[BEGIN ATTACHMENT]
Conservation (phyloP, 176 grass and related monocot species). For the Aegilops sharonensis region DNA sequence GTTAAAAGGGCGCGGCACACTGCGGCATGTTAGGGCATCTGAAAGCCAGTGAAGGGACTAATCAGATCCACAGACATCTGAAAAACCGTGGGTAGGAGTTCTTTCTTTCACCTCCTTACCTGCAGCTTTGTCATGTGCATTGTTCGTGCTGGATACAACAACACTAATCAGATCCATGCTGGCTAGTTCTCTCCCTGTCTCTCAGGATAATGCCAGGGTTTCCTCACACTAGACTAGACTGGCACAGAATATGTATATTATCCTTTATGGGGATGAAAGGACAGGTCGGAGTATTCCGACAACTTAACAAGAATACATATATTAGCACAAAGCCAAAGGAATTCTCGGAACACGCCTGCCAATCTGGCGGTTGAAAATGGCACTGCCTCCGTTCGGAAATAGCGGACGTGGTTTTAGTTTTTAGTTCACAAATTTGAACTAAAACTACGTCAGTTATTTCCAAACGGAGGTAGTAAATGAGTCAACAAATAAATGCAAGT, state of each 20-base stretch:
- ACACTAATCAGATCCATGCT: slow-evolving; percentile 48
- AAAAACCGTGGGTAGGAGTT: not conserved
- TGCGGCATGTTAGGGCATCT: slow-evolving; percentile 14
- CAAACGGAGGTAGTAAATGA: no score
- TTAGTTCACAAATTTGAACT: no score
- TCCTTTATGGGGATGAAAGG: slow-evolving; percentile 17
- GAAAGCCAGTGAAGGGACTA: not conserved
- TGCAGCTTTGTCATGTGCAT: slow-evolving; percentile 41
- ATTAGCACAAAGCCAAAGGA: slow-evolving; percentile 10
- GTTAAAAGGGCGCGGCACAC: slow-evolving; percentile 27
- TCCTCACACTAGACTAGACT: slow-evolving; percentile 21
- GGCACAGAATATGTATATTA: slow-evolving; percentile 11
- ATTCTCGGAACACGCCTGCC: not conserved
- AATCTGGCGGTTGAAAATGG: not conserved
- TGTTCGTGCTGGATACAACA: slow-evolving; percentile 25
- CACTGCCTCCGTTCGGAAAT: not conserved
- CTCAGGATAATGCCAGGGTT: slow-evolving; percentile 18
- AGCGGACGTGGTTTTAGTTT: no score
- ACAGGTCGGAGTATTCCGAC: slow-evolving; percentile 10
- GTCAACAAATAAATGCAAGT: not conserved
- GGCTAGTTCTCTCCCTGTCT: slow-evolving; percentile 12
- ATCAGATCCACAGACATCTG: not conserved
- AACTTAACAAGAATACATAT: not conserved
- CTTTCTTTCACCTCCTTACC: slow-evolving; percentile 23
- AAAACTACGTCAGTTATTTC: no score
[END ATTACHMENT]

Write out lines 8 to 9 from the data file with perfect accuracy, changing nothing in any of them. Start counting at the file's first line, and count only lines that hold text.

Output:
- GAAAGCCAGTGAAGGGACTA: not conserved
- TGCAGCTTTGTCATGTGCAT: slow-evolving; percentile 41